Thursday, July 20, 2017
Where Does The Book Rank Among The Greatest Inventions?
In a special National Geographic edition, 101 Inventions That Shaped the World, it was nice to see things like the printing press, radio, and television alongside cloning, robots, computers, drones, and the World Wide Web. Of course, putting together such a list is bound to anger, frustrate, or challenge many, but the magazine did a good job of noting things that saved or greatly enhanced so many lives.
The list was not consistent, hailing the invention of rubber with no mention of plastic. It highlighted steam-engines (trains) and jet planes but not the automobile. It praised modern numbers but not language or words. The Swiss Army Knife was there – and razors – but not refrigerators or air conditioning. But this is quibbling.
As the magazine states, “Innovation and invention have allowed us to save lives, wage wars, communicate across oceans, and reach outer space.” It grouped its entries based on certain themes, including these:
· Advancements in medicine
· Access to communication and transportation.
· Developments in military and industry.
· Discoveries in science and electronics.
· Small, practical inventions that improve our daily lives.
When it comes to the media, I learned the following:
· By 1937, 28 million U.S. households – 80% of the total -- owned a radio.
· During World War I, the U.S. banned all radio stations not used by the government.
· The Federal Communications Commission was created in 1934 to regulate radio and television.
· In 1946, only 6,000 TV sets existed. In 1948, one million TV sets circulated in the U.S. It jumped to 12 million in 1951.
· As of 2006, half of all homes have three or more TVs.
· The final episode of M.A.S.H. in 1983 is still the most-watched single program in history (125 million), even though the country was much smaller back then.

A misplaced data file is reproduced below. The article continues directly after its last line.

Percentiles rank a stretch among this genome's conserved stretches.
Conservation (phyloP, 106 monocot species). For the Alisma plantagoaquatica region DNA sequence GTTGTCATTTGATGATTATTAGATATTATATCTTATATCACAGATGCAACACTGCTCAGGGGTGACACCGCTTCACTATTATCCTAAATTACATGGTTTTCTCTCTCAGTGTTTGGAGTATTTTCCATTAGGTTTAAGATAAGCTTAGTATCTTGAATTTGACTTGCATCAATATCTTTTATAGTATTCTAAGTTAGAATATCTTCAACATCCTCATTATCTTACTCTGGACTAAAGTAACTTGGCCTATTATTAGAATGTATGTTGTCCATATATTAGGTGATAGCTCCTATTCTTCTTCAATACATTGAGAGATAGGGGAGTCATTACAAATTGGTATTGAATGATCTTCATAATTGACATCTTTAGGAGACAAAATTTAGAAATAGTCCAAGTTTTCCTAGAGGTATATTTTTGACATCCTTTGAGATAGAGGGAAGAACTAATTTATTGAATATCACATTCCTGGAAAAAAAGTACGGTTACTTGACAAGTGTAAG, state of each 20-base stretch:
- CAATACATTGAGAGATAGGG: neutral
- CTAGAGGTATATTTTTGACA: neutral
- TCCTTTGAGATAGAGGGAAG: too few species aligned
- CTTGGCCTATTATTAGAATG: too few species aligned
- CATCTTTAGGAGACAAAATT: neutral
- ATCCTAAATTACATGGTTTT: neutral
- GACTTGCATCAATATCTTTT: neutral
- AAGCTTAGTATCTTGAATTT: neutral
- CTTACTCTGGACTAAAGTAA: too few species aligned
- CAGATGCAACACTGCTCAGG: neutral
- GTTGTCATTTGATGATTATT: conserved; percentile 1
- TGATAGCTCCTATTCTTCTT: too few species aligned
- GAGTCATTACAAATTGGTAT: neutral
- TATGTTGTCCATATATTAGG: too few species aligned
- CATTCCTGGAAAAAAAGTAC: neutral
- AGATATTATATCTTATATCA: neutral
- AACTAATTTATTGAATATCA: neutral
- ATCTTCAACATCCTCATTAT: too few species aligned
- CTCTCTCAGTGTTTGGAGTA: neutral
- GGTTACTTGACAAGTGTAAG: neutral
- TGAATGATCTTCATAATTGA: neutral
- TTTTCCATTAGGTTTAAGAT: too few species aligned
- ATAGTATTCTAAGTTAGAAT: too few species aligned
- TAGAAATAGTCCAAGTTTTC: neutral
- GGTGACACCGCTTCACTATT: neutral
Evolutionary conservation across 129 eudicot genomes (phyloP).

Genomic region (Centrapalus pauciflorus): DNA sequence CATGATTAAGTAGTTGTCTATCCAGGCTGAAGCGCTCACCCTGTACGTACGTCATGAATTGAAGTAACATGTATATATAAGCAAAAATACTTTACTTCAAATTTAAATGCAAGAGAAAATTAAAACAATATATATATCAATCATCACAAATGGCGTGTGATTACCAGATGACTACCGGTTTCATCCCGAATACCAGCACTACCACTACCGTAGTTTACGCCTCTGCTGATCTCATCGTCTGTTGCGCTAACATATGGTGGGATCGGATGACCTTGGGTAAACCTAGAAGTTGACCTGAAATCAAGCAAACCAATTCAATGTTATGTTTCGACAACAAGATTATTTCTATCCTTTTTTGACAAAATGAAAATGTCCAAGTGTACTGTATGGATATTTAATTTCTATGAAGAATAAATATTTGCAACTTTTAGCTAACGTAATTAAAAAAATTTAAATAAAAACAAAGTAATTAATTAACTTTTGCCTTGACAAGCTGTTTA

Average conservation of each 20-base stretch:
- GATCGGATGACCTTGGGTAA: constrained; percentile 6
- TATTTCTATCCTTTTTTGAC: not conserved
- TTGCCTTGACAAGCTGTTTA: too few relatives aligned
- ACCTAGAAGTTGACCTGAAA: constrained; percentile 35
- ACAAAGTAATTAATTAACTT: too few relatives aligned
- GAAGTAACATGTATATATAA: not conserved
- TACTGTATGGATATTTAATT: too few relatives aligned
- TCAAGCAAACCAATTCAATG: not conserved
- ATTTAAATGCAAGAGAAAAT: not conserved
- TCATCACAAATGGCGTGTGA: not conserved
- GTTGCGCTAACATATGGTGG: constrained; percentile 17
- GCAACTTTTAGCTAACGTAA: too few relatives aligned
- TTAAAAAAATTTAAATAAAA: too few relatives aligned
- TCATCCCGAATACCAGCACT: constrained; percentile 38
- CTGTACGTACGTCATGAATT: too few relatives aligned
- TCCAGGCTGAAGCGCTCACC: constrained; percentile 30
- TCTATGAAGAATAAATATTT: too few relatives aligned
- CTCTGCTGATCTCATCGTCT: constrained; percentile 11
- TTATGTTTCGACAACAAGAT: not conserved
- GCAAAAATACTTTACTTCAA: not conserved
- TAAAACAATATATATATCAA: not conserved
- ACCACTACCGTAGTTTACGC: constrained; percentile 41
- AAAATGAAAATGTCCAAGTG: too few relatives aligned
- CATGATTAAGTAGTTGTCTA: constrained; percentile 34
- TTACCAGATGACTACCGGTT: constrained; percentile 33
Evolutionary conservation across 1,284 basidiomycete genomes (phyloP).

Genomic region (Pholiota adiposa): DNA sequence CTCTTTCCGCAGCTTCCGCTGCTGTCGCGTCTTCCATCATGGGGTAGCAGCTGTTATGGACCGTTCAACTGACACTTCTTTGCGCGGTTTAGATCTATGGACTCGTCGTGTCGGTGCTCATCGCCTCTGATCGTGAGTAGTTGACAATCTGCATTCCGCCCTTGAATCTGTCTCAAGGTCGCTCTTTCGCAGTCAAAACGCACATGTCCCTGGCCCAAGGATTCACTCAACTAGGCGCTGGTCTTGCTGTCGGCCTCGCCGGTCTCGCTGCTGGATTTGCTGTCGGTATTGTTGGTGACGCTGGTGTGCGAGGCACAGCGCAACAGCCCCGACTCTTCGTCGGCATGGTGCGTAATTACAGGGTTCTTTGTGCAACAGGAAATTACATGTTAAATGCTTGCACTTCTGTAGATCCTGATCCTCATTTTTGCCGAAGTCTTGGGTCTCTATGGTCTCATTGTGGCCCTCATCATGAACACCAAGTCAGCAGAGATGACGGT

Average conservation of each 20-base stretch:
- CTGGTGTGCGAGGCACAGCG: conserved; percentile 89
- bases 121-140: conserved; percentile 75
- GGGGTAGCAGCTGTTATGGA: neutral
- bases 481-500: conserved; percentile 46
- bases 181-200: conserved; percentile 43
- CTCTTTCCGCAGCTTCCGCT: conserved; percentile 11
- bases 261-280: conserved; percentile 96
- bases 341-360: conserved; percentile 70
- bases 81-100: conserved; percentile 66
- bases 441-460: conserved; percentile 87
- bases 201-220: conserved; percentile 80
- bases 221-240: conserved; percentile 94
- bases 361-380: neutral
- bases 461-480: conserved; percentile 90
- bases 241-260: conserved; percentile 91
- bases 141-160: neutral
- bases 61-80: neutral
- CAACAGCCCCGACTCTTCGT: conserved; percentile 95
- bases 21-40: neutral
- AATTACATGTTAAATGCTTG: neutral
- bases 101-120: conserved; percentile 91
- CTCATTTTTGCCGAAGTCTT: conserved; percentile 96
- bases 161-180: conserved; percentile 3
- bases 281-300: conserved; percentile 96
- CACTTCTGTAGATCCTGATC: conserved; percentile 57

· The www came about in 1989 for mass adoption – but some version of it existed as early as 1969 at universities and military offices.
· The Polaroid instant camera was introduced in 1947.
· The first newspaper was published in 1605 in Germany.
· Paper, invented in China in year 100, was first used in Europe in 1309.
· In 1455, the Gutenberg Bible is completed.
Books have existed in written form for thousands of years -- and now printed for over 550 years. They are arguably one of the greatest inventions ever as they influence, inspire, educate, and entertain society.
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Brian Feinblum’s views, opinions, and ideas expressed in this blog are his alone and not that of his employer. You can follow him on Twitter @theprexpert and email him at firstname.lastname@example.org. He feels more important when discussed in the third-person. This is copyrighted by BookMarketingBuzzBlog 2017©. Born and raised in Brooklyn, now resides in Westchester. Named one of the best book marketing blogs by Book Baby http://blog.bookbaby.com/2013/09/the-best-book-marketing-blogs